A user called @NTAuthority on Twitter managed to run full Windows 10 on the Raspberry Pi 3 platform in some spare time.
It currently has all of the features of Windows 10 for ARM, but it currently only recognizes 1 CPU Core instead of all 4 cores the Pi has (just needs some tweaking), only uses software acceleration for graphics (because Microsoft didn't finish the VideoCore IV drivers, only has stubs), and doesn't have working USB drivers (other than for a basic keyboard).
However, it would be truly awesome if Microsoft decided to pour some resources into getting Windows 10 running on the Raspberry Pi 3. It is possible as shown by @NTauthority - it just needs more development time. @NTAuthority is quite busy with other projects, however, but maybe a community effort could get this through...
The terrible performance numbers (100% CPU usage) is due to it only recognizing, for now, 1 CPU core when there are actually 4 cores in the Pi, that the CPU is used for rendering the display (it can't use the GPU in the Pi yet), as stated before. However,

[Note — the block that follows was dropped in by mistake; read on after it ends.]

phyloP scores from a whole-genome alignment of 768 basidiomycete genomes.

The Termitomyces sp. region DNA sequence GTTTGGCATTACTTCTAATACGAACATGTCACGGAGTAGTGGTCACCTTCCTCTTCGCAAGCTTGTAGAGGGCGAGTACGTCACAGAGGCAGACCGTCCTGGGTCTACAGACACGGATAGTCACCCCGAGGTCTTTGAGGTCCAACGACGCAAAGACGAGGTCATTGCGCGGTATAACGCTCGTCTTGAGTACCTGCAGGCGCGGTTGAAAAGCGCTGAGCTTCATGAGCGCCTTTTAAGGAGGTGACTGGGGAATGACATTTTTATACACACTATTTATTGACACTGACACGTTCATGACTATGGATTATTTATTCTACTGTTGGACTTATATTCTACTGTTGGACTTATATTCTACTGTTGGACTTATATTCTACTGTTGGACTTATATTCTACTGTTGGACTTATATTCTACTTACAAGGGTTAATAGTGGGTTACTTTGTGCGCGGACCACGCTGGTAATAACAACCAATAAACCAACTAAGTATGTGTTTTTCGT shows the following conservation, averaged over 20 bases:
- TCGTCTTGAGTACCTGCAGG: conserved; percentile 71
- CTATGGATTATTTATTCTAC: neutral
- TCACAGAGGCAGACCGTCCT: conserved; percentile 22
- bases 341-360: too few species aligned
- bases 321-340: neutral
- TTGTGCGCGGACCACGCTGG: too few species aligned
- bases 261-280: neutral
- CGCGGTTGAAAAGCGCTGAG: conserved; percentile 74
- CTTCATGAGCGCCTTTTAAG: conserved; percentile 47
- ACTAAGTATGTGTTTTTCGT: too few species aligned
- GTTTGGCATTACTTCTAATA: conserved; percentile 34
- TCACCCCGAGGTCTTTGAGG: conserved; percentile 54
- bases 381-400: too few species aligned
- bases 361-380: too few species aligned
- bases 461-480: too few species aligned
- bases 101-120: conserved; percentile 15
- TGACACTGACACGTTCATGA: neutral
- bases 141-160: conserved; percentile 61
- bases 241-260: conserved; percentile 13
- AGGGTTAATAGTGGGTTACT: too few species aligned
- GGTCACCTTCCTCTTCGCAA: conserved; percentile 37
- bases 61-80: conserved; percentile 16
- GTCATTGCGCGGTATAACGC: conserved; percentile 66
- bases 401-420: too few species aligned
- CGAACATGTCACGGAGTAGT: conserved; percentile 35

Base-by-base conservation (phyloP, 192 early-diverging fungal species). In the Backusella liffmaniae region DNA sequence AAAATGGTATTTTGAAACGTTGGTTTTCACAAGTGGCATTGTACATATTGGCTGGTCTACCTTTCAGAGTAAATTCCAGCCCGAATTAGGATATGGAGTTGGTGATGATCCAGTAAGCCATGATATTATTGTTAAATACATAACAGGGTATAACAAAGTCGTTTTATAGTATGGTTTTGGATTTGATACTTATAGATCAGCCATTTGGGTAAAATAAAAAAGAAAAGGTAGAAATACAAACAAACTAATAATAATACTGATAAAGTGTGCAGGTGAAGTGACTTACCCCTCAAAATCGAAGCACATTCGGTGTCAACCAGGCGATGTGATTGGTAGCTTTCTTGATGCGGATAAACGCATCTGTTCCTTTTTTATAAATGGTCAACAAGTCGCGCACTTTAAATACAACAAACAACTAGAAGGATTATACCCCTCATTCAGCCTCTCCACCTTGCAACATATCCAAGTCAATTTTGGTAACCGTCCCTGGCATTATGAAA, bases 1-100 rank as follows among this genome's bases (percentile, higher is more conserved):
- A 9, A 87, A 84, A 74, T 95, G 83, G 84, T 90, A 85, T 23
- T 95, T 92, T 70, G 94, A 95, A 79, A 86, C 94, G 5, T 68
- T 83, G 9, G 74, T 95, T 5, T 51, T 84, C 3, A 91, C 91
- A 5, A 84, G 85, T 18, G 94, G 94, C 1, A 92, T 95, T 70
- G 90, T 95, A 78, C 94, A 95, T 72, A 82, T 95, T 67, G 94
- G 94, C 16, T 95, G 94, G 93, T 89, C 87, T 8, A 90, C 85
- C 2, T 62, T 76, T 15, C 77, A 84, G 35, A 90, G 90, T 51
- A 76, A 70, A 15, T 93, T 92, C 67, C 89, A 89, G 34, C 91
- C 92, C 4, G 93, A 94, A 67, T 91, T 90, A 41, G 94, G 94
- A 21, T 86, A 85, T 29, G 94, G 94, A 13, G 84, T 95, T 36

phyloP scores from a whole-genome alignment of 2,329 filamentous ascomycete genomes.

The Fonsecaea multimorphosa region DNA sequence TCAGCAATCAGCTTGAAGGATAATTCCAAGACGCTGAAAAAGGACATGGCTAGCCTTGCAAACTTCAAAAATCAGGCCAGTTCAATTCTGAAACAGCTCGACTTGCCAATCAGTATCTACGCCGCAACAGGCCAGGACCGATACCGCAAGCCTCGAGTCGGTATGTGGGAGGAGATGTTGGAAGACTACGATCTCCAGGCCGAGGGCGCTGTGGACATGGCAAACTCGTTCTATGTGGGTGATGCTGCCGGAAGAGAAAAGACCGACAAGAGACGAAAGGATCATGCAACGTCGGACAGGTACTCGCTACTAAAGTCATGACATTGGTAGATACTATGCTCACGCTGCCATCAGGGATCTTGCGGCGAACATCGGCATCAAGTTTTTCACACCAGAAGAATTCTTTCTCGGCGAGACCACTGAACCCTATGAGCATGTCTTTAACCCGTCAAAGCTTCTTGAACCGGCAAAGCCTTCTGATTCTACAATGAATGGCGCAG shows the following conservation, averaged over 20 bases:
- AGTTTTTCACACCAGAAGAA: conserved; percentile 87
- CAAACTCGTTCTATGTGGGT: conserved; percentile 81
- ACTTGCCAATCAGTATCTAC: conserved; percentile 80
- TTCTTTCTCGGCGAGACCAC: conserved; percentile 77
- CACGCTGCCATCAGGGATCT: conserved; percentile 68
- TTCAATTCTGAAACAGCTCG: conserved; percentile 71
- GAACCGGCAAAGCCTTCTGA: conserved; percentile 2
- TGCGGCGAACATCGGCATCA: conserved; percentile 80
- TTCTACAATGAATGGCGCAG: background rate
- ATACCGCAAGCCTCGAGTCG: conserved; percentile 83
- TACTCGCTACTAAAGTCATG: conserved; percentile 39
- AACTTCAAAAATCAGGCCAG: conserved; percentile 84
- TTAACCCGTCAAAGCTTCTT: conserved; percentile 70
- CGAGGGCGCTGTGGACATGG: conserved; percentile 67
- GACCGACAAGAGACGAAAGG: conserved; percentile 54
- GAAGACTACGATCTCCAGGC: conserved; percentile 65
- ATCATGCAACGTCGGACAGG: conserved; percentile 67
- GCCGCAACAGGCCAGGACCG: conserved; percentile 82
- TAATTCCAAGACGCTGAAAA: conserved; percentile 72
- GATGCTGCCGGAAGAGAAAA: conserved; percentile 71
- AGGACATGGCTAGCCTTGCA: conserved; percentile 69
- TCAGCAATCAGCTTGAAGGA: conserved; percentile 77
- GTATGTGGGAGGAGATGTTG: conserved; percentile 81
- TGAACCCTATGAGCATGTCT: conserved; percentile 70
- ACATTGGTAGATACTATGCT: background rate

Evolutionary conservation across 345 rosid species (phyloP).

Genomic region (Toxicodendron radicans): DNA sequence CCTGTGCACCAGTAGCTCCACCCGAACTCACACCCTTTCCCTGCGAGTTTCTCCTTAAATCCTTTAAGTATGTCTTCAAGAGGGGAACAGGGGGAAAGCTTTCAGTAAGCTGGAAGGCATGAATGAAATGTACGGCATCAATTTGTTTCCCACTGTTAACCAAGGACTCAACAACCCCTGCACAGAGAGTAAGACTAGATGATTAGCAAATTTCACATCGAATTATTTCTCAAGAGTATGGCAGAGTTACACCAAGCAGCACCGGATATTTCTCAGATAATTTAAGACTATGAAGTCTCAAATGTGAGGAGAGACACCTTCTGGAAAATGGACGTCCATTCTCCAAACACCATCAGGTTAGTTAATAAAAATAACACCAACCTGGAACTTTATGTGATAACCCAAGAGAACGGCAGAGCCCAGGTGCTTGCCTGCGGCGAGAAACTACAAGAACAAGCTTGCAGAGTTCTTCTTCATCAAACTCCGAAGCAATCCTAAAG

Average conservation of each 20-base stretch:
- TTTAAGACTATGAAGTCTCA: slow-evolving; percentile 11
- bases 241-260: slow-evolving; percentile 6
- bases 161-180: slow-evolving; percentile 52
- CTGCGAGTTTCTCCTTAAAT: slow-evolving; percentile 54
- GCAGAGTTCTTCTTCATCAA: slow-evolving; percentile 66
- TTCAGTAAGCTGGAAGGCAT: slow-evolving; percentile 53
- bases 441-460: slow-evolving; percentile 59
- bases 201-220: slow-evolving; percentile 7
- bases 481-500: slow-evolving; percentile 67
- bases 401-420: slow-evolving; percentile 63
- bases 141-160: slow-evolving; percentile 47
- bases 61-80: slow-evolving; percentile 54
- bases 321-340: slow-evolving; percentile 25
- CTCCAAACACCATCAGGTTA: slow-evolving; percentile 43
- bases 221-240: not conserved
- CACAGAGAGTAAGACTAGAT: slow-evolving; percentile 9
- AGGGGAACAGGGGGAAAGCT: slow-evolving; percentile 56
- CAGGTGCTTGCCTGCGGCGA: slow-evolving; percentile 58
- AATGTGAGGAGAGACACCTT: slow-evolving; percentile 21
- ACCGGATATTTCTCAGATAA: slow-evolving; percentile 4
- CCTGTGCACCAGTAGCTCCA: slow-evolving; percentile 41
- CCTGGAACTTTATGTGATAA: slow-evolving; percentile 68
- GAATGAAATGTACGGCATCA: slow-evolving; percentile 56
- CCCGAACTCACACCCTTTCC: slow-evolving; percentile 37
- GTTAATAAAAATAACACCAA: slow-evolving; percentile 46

even when the Windows desktop is fully loaded, it only uses 1/2 the RAM available. This is running on the Pi 3 Model B, and not the brand new Pi 3 Model B+ which is even faster. It can be done - just needs some work.
EDIT: Due to the USB Drivers being missing, Ethernet does not work. Drivers for WiFi are also not written.
Overall, to continue the work, it would require:
- Writing a WiFi driver
- Writing a USB + Ethernet combo chip driver
- Writing sound driver for HDMI Audio / 3.5mm jack
- Writing a DirectX for VideoCore driver (stubs exist already, only work with 1 demo app)
- Fixing the single core limitation to see all four cores (according to @NTauthority, not a large deal, just a little meddling most likely)
- Perhaps a Microsoft discount? Paying a $120 license for, well, $35 hardware is... ;)
@NTAuthority is very busy with other projects, but who knows? Maybe something could happen in a community project or something similar.
Overall, it works - but it lacks a lot of the drivers necessary to use much of the Pi's hardware fully.